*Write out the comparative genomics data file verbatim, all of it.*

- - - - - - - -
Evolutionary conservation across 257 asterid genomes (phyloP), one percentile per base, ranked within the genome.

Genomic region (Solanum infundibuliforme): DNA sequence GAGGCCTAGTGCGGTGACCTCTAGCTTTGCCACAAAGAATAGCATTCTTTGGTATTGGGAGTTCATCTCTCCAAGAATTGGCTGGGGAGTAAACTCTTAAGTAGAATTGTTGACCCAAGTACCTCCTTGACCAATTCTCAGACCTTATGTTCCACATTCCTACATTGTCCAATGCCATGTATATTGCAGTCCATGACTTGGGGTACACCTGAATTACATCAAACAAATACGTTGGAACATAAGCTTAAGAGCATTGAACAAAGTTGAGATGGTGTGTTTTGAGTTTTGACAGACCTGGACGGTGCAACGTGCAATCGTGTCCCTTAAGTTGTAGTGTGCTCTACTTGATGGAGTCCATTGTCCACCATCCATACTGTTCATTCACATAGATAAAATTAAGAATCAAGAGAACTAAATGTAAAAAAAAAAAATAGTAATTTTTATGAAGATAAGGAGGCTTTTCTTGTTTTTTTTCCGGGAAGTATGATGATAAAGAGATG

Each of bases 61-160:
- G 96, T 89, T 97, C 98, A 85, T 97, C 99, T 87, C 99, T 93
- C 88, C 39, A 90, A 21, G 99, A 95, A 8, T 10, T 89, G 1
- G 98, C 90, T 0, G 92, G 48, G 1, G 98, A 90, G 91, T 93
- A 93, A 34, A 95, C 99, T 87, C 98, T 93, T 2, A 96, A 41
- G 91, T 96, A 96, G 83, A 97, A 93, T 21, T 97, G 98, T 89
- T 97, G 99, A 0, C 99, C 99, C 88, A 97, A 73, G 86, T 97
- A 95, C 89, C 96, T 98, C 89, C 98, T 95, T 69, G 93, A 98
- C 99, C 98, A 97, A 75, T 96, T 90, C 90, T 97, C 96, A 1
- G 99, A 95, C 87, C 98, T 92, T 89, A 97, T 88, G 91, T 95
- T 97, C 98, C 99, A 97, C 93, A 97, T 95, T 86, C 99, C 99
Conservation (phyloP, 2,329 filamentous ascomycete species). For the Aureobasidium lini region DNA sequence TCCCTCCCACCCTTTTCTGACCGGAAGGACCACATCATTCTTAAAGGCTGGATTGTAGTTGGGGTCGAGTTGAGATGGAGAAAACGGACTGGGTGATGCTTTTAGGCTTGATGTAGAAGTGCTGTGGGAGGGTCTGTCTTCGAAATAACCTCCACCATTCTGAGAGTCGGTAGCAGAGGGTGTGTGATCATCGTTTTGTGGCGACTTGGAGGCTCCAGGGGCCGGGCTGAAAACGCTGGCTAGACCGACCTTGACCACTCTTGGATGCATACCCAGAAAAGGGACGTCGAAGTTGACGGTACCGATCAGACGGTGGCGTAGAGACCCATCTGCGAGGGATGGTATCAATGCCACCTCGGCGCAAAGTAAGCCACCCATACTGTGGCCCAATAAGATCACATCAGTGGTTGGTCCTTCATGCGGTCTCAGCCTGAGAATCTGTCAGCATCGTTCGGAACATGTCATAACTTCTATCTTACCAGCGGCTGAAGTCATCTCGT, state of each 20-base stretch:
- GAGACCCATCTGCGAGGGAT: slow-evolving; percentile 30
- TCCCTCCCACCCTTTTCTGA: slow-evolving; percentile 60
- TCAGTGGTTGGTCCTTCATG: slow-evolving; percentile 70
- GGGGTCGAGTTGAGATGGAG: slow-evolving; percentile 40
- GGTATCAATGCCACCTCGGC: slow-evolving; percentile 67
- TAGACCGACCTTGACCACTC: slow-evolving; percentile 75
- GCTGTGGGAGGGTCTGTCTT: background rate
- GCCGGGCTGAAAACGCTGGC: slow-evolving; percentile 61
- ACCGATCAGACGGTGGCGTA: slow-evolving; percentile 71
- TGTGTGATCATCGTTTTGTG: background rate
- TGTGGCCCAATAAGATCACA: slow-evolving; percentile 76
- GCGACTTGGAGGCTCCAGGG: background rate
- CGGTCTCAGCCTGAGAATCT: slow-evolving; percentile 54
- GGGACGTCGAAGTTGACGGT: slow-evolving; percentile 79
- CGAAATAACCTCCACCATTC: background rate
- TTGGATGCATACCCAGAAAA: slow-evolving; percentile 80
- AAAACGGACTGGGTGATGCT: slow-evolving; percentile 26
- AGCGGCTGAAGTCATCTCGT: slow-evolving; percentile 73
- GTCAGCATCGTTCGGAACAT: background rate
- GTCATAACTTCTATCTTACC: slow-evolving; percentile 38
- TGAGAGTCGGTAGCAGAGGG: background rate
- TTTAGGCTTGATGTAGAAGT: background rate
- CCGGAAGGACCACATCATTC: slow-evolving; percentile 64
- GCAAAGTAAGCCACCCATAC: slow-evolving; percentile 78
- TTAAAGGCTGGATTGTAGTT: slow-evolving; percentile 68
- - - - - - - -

Evolutionary conservation across 257 asterid genomes (phyloP), one percentile per base, ranked within the genome.

Genomic region (Solanum infundibuliforme): DNA sequence GAGGCCTAGTGCGGTGACCTCTAGCTTTGCCACAAAGAATAGCATTCTTTGGTATTGGGAGTTCATCTCTCCAAGAATTGGCTGGGGAGTAAACTCTTAAGTAGAATTGTTGACCCAAGTACCTCCTTGACCAATTCTCAGACCTTATGTTCCACATTCCTACATTGTCCAATGCCATGTATATTGCAGTCCATGACTTGGGGTACACCTGAATTACATCAAACAAATACGTTGGAACATAAGCTTAAGAGCATTGAACAAAGTTGAGATGGTGTGTTTTGAGTTTTGACAGACCTGGACGGTGCAACGTGCAATCGTGTCCCTTAAGTTGTAGTGTGCTCTACTTGATGGAGTCCATTGTCCACCATCCATACTGTTCATTCACATAGATAAAATTAAGAATCAAGAGAACTAAATGTAAAAAAAAAAAATAGTAATTTTTATGAAGATAAGGAGGCTTTTCTTGTTTTTTTTCCGGGAAGTATGATGATAAAGAGATG

Each of bases 61-160:
- G 96, T 89, T 97, C 98, A 85, T 97, C 99, T 87, C 99, T 93
- C 88, C 39, A 90, A 21, G 99, A 95, A 8, T 10, T 89, G 1
- G 98, C 90, T 0, G 92, G 48, G 1, G 98, A 90, G 91, T 93
- A 93, A 34, A 95, C 99, T 87, C 98, T 93, T 2, A 96, A 41
- G 91, T 96, A 96, G 83, A 97, A 93, T 21, T 97, G 98, T 89
- T 97, G 99, A 0, C 99, C 99, C 88, A 97, A 73, G 86, T 97
- A 95, C 89, C 96, T 98, C 89, C 98, T 95, T 69, G 93, A 98
- C 99, C 98, A 97, A 75, T 96, T 90, C 90, T 97, C 96, A 1
- G 99, A 95, C 87, C 98, T 92, T 89, A 97, T 88, G 91, T 95
- T 97, C 98, C 99, A 97, C 93, A 97, T 95, T 86, C 99, C 99
Conservation (phyloP, 2,329 filamentous ascomycete species). For the Aureobasidium lini region DNA sequence TCCCTCCCACCCTTTTCTGACCGGAAGGACCACATCATTCTTAAAGGCTGGATTGTAGTTGGGGTCGAGTTGAGATGGAGAAAACGGACTGGGTGATGCTTTTAGGCTTGATGTAGAAGTGCTGTGGGAGGGTCTGTCTTCGAAATAACCTCCACCATTCTGAGAGTCGGTAGCAGAGGGTGTGTGATCATCGTTTTGTGGCGACTTGGAGGCTCCAGGGGCCGGGCTGAAAACGCTGGCTAGACCGACCTTGACCACTCTTGGATGCATACCCAGAAAAGGGACGTCGAAGTTGACGGTACCGATCAGACGGTGGCGTAGAGACCCATCTGCGAGGGATGGTATCAATGCCACCTCGGCGCAAAGTAAGCCACCCATACTGTGGCCCAATAAGATCACATCAGTGGTTGGTCCTTCATGCGGTCTCAGCCTGAGAATCTGTCAGCATCGTTCGGAACATGTCATAACTTCTATCTTACCAGCGGCTGAAGTCATCTCGT, state of each 20-base stretch:
- GAGACCCATCTGCGAGGGAT: slow-evolving; percentile 30
- TCCCTCCCACCCTTTTCTGA: slow-evolving; percentile 60
- TCAGTGGTTGGTCCTTCATG: slow-evolving; percentile 70
- GGGGTCGAGTTGAGATGGAG: slow-evolving; percentile 40
- GGTATCAATGCCACCTCGGC: slow-evolving; percentile 67
- TAGACCGACCTTGACCACTC: slow-evolving; percentile 75
- GCTGTGGGAGGGTCTGTCTT: background rate
- GCCGGGCTGAAAACGCTGGC: slow-evolving; percentile 61
- ACCGATCAGACGGTGGCGTA: slow-evolving; percentile 71
- TGTGTGATCATCGTTTTGTG: background rate
- TGTGGCCCAATAAGATCACA: slow-evolving; percentile 76
- GCGACTTGGAGGCTCCAGGG: background rate
- CGGTCTCAGCCTGAGAATCT: slow-evolving; percentile 54
- GGGACGTCGAAGTTGACGGT: slow-evolving; percentile 79
- CGAAATAACCTCCACCATTC: background rate
- TTGGATGCATACCCAGAAAA: slow-evolving; percentile 80
- AAAACGGACTGGGTGATGCT: slow-evolving; percentile 26
- AGCGGCTGAAGTCATCTCGT: slow-evolving; percentile 73
- GTCAGCATCGTTCGGAACAT: background rate
- GTCATAACTTCTATCTTACC: slow-evolving; percentile 38
- TGAGAGTCGGTAGCAGAGGG: background rate
- TTTAGGCTTGATGTAGAAGT: background rate
- CCGGAAGGACCACATCATTC: slow-evolving; percentile 64
- GCAAAGTAAGCCACCCATAC: slow-evolving; percentile 78
- TTAAAGGCTGGATTGTAGTT: slow-evolving; percentile 68